AMERICAS: Underwear bomber ups pressure on cargo

In the fall-out from the nearly successful bombing of the Detroit-bound airliner on Christmas Day by a Nigerian passenger who hid explosives in his underwear, has again focused attention on beefing up security of passenger aircraft leading to a renewed focus on the coming 100 per cent screening of all cargo carried in the bellies […]


In the fall-out from the nearly successful bombing of the Detroit-bound airliner on Christmas Day by a Nigerian passenger who hid explosives in his underwear, has again focused attention on beefing up security of passenger aircraft leading to a renewed focus on the coming 100 per cent screening of all cargo carried in the bellies of passenger aircraft.

US legislator Edward J. Markey of Massachusetts – who authored a mandate to carry through the recommendations of the 9/11 Commission on cargo – sent a letter to US President Obama, urging him to intensify efforts to screen all inbound air cargo and reminded him of the August deadline for belly cargo.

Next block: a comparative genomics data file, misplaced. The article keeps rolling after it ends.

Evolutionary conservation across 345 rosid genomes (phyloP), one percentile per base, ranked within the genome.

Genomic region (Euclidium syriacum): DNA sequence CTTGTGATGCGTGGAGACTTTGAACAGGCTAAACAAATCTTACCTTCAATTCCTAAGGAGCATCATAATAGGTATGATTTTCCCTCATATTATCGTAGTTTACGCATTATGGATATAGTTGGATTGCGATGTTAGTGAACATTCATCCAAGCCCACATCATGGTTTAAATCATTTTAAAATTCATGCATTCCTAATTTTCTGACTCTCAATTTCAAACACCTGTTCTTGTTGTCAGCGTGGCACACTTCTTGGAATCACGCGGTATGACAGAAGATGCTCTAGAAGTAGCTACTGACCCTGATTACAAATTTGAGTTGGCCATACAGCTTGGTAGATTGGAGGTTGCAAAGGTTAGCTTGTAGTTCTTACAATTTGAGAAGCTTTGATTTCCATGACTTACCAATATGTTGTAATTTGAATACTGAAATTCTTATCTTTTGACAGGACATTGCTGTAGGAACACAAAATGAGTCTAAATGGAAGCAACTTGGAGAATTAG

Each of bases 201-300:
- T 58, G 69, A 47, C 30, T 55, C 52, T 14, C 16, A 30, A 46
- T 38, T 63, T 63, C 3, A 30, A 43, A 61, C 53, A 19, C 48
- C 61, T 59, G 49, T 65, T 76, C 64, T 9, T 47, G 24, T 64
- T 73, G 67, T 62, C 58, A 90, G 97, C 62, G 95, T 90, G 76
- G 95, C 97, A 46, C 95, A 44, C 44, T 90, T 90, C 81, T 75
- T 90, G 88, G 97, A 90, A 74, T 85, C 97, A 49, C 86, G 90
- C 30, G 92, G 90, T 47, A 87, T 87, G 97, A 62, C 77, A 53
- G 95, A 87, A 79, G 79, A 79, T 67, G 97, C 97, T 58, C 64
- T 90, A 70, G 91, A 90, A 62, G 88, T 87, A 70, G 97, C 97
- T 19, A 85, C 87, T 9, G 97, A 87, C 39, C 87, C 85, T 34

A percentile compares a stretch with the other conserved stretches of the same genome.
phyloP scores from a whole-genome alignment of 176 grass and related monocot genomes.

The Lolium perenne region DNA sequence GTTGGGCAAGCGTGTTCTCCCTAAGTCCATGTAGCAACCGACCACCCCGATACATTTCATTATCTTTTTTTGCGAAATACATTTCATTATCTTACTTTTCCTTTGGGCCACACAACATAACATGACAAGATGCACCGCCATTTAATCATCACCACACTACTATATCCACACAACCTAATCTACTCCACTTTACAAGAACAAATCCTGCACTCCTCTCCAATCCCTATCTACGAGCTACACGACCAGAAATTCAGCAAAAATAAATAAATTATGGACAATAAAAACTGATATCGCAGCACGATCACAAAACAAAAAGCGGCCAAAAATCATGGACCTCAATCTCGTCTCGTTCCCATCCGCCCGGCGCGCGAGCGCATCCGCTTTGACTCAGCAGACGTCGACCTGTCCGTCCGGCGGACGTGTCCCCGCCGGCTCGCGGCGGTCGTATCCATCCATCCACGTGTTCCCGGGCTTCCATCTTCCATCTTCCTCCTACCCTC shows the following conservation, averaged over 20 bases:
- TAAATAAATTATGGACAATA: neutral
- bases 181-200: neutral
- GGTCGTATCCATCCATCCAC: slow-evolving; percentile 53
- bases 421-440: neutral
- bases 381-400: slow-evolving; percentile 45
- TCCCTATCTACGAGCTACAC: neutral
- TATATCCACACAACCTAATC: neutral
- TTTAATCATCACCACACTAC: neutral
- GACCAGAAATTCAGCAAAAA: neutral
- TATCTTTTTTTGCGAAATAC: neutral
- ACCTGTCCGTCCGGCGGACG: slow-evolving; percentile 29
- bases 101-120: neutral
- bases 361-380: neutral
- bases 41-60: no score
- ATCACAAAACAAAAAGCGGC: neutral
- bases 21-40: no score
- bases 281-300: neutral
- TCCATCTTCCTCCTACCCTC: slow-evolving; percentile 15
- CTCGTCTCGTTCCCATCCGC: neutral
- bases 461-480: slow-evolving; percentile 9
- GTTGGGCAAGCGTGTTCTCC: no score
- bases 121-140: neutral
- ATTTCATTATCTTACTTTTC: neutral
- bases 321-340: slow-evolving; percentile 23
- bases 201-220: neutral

“As we have seen all too clearly with the attempted Christmas Day attack, dangerous holes remain in our security system that a terrorist can exploit,” Markey said in a statement. “While President Obama is working quickly to close these gaps, we must focus not only on the safety of passengers in airline seats, but of the cargo just beneath their feet. We must fully implement the 100 percent air cargo screening mandate and we must do it quickly.”

The Transportation Security Administration has indicated that it expects to meet the August deadline for screening all domestic air cargo carried on passenger planes, but agency officials have told Congress that they will not meet the deadline for inbound air cargo coming from overseas, and only plans to screen socalled “high-risk” cargo from overseas.